One example: In America, you may have a police officer, and he may not be paid well by American standards. But chances are, that police officer will do his job with pride, be committed to helping others, and generally exhibit integrity. Here in Nigeria, there will always be one officer that ruins everything from everyone. The government will give the chief officer money for uniforms or supplies. Instead of siphoning off parts of that money, or collecting on the interest of the funds over time, the officer will take all of the money and cover his trail with lies.

Naturally, this is a worse case scenario, but in the newspapers and in conversation with people here, it is obvious that it happens on a grand scale with alarming frequency. This country is extremely rich people, yet no one sees the money. When a society produces government leaders that have no issue at stealing billions of dollars from impoverished people, that is a problem. I tried to argue that corruption is everywhere, even in the US, but they made the true point that other country’s corruption cannot even approach that of Nigeria’s. She said if a politician used 20% of a budget on himself and did something for the community with the rest, the people would praise the man. They would hardly care that he lived in a big house or drove 15 cars. But the situation here is that the official will use 75% on himself, 20% on friends, and 5% on improvements.

But the worse was yet to come. Ladun brought it home to our workplace. Mobil Producing Nigeria, 55% (at the minimum) owned by Nigeria, the rest by ExxonMobil is not immune. “I am glad I am on a project that has more whites than blacks,” says Ladun, “otherwise things would not get done.” I damn near choked on my water hearing that. My instincts of labeling this as self hatred were overcame by the fact that she was probably right. Accounting for the facts that Americans are generally workaholics, and that there are certainly highly qualified and highly capable Nigerians, the statement still rings true. In the month that I am here, I have noticed that westerners (I refuse to use the term whites) essentially run this place. And that the areas that are not ran by westerners are pretty bad. The gentleman who sat relatively quiet excused himself to leave, but before he left, he offered one last piece of advice. “We need to import our leaders. We import everything else we can’t make, from cars to refrigerators, we should do the same with leaders.” The words that stuck out were “can’t make”. When you feel you cannot make the leaders that can grow your nation, the society is failing. Their harsh criticism of their people was not borne out of contempt, but of disappointment. Their people have squandered so much and as a result, morale is terribly low. It was like Ladun’s feelings for her people mirrored my feelings of my people. The situation of blacks in America is horrendous and no matter how much you take into account the forces acting against us, our own selves are our biggest deterrent.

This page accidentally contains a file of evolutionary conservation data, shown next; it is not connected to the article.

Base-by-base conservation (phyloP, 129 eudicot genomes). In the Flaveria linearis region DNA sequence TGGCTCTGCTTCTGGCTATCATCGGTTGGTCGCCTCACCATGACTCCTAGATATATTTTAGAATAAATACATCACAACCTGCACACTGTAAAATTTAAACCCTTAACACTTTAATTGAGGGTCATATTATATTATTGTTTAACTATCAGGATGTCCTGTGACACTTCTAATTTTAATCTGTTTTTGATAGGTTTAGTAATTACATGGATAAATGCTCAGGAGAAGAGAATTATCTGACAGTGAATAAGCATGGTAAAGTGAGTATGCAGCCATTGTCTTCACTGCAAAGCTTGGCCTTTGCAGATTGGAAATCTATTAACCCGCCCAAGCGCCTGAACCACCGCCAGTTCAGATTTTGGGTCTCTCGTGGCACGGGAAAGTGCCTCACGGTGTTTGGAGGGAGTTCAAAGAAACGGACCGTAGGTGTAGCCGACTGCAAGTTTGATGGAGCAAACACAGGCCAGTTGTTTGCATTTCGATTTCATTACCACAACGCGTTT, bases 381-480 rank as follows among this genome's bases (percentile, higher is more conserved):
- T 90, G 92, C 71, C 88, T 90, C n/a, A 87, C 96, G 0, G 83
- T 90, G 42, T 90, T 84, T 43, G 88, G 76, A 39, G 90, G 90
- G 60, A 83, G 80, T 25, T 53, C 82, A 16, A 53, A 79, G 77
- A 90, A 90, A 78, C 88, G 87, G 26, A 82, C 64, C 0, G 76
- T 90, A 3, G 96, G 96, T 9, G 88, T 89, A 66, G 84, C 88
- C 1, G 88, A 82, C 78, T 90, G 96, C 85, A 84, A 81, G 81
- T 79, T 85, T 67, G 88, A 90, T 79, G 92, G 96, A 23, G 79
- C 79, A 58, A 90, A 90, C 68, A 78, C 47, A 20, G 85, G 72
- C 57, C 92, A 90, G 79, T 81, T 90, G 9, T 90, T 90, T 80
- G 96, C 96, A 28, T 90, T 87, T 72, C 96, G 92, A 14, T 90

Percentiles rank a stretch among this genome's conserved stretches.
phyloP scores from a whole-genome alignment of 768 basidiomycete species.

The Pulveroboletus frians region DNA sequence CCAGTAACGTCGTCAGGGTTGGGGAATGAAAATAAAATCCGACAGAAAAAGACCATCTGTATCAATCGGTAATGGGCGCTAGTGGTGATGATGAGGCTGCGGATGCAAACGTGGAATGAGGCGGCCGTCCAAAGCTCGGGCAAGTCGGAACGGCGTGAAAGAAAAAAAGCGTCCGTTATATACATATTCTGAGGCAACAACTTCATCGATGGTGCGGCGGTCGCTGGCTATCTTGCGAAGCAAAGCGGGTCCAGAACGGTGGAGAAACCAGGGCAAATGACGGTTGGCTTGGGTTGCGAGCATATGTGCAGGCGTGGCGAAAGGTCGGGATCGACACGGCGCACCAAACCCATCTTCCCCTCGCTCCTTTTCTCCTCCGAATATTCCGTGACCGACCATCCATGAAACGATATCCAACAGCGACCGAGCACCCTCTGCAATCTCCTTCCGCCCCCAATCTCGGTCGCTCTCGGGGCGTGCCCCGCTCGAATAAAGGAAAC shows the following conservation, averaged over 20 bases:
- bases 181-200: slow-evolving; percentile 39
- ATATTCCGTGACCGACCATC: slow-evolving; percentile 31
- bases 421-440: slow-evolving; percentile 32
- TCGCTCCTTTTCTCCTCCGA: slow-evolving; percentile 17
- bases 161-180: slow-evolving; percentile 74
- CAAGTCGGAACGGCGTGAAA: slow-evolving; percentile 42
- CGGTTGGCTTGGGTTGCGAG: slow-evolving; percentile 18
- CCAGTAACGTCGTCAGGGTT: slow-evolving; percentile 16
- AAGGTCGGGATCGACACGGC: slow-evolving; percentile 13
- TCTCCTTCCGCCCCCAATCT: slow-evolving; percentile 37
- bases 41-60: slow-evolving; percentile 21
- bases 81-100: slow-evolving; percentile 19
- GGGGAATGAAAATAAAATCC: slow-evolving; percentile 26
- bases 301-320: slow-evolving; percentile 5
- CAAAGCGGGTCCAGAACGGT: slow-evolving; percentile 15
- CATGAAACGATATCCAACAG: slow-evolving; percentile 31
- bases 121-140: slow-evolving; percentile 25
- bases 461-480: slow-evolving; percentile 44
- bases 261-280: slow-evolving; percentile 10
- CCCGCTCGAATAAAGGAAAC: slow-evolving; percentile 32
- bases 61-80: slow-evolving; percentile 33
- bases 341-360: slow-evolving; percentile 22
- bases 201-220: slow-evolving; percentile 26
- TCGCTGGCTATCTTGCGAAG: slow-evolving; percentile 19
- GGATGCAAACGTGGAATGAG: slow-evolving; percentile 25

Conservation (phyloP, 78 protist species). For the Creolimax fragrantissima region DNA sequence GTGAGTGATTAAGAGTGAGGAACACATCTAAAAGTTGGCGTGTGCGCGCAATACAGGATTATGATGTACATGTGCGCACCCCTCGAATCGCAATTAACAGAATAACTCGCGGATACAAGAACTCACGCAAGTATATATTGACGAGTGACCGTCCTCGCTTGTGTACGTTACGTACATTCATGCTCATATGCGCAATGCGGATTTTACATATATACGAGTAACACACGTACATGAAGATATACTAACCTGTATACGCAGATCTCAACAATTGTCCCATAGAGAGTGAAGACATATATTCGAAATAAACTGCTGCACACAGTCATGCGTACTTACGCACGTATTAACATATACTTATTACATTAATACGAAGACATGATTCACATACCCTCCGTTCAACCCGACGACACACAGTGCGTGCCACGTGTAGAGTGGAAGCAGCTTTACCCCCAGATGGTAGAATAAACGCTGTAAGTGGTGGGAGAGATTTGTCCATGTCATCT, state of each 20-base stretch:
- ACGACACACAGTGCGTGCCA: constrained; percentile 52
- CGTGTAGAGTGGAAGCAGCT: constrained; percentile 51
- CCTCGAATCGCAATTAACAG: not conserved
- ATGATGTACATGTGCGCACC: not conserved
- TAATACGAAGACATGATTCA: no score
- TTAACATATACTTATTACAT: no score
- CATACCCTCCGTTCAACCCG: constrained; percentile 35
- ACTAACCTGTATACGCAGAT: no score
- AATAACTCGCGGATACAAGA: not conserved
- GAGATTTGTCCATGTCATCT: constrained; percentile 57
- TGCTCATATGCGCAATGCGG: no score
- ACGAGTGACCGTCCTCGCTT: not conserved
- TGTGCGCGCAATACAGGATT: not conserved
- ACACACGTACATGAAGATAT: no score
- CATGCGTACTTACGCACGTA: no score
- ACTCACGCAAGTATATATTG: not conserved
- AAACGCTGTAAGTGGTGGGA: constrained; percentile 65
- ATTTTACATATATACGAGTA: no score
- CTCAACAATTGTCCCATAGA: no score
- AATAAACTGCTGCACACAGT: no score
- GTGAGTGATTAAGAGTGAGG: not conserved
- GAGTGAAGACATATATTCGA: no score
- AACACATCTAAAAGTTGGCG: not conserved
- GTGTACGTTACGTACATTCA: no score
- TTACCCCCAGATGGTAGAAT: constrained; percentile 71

White supremacists need not rejoice at the admission that we (Africans and the diaspora) are suffering from major internal failings. This internal bleeding are symptoms of gross violations inflicted upon us by our fair skinned brethren. The vice grip of the West on Africa was not slackened until the last century precluding any periods of growth that was our due. The same story applies to brown people world-wide.

People of Africa and its legacy are trauma victims that have been widely unattended. We must not be blinded by the pride of the defeated. And yes, we lost, we did not know that we were fighting and they certainly did not fight fair, but we lost. We need help to get back on our feet. If we can help ourselves, lets do so, but if not, take the help wherever it is offered… even if it comes from our attackers. When we recover, we will awaken to a world molded to shape by those that conquered us. Getting off point now…

Nigeria, really Africa and its Diaspora, must grow, and it will take time. We have been stunted, but only temporarily. But the first step is to recognize that things must change. We must set our course on the right bearing.